Researchers from a Canadian university and Corning have successfully implanted transparent sensors into the Gorilla Glass used by most smartphones, possibly allowing a future where touchscreens are also sensory devices.
Instead of using electricity, however, the two transparent devices — one a conventional temperature sensor, the other a more novel way of authenticating a smartphone — use optical waveguides, funneling photons through glass channels rather than electricity through wires.
Raman Kashyap, a professor of electrical engineering at the Polytechnique Montreal in Canada, said it should be possible for manufacturers to begin building in the technology inside of smartphones within a year with "focused development." "We are actively looking to partner with industry to exploit this technology," Kashyap says.
Each sensor was laser-etched into the glass itself, the first time photonics have been embedded into the rugged, scratch-resistant Gorilla Glass, according to a paper published by Optics InfoBase. In fact, the researchers claimed that Gorilla Glass yielded the lowest-measured loss value, the fastest fabrication times, and the longest, high-quality waveguides of any glass. The waveguides used by the researchers took 10 seconds to write on average, they said.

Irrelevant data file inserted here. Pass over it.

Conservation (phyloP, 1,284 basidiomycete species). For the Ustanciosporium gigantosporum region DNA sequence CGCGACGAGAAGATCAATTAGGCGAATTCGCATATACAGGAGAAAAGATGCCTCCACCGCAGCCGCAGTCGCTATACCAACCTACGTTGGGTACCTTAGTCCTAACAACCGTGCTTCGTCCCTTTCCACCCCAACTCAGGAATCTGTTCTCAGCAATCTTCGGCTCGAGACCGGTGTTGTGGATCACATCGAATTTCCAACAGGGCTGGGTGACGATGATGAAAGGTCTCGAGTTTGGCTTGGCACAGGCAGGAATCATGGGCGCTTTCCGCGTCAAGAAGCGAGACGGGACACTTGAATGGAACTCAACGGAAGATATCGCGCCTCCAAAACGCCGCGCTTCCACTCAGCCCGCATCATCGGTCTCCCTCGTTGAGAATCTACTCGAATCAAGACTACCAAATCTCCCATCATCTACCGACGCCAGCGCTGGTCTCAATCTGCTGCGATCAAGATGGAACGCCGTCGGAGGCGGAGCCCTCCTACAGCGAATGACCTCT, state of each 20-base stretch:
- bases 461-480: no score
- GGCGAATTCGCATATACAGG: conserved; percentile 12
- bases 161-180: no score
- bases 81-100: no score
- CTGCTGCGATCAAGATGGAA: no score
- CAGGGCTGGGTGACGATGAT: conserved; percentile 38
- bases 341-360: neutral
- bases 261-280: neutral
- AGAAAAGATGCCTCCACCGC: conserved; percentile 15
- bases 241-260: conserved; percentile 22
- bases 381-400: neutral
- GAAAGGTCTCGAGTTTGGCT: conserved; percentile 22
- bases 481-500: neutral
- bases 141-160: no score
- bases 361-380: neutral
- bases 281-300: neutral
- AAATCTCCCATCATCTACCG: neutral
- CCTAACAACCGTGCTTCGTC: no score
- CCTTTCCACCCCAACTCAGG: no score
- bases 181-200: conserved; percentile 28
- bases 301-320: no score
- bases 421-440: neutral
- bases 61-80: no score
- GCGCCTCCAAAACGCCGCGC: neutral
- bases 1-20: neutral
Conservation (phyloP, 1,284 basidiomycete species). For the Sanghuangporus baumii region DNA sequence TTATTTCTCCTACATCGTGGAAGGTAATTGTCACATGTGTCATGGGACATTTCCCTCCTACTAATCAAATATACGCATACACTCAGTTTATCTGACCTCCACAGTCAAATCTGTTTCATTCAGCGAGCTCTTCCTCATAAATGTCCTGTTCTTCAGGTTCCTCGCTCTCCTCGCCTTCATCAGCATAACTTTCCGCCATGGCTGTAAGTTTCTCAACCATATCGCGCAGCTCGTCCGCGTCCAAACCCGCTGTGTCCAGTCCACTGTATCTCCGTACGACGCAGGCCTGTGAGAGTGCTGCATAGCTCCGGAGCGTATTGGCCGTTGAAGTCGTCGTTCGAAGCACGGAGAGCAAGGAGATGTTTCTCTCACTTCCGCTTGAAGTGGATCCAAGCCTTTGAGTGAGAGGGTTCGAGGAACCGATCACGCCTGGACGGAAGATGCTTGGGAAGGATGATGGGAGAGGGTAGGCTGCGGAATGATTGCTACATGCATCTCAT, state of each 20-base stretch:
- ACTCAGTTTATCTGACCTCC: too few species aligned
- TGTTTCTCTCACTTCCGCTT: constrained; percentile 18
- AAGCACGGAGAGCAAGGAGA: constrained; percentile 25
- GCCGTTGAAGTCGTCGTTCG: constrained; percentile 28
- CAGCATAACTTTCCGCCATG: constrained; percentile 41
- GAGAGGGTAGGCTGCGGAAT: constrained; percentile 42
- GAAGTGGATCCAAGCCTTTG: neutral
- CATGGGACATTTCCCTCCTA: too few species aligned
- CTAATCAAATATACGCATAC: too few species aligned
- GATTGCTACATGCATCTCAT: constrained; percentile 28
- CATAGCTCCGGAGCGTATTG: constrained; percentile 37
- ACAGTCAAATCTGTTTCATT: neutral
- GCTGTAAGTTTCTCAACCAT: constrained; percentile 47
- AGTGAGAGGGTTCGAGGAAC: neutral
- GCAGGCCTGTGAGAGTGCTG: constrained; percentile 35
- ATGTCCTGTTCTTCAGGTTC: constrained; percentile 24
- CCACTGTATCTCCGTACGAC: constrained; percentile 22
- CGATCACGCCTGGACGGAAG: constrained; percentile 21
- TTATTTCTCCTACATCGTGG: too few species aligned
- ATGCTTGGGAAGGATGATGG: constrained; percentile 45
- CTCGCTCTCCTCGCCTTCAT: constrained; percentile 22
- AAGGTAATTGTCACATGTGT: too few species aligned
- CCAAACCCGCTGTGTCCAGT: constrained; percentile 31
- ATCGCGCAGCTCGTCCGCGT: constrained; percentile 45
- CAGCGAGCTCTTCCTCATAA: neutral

The temperature sensor was known as a Mach-Zehnder interferometer (MZI) based temperature sensor, which uses the way in which glass deforms under heat to deduce the temperature as light passes through the waveguide. The researchers also etched a unique waveguide into the screen, allowing it to uniquely identify itself when infrared light shone through it. In the latter case, the researchers said, the optical waveguide could be used to ensure the phone wasn't cloned.
Kashyap said that the development of the transparent sensors anticipate a future where sensors could be embedded into any glass surface. So far, in addition to the waveguide temperature sensor developed by his team, a force sensor has been developed through an independent research effort. Since the waveguides are etched by laser in three dimensions, they can even be stacked over one another — again, without a loss in transparency.
Though the team included Ming-Jun Li, a researcher at Corning, the company has made no announcements about embedding waveguides into future glass. Corning has already moved on to its third generation of strengthened Gorilla Glass, as well as an anti-microbial effort. But there's always hope for the future.
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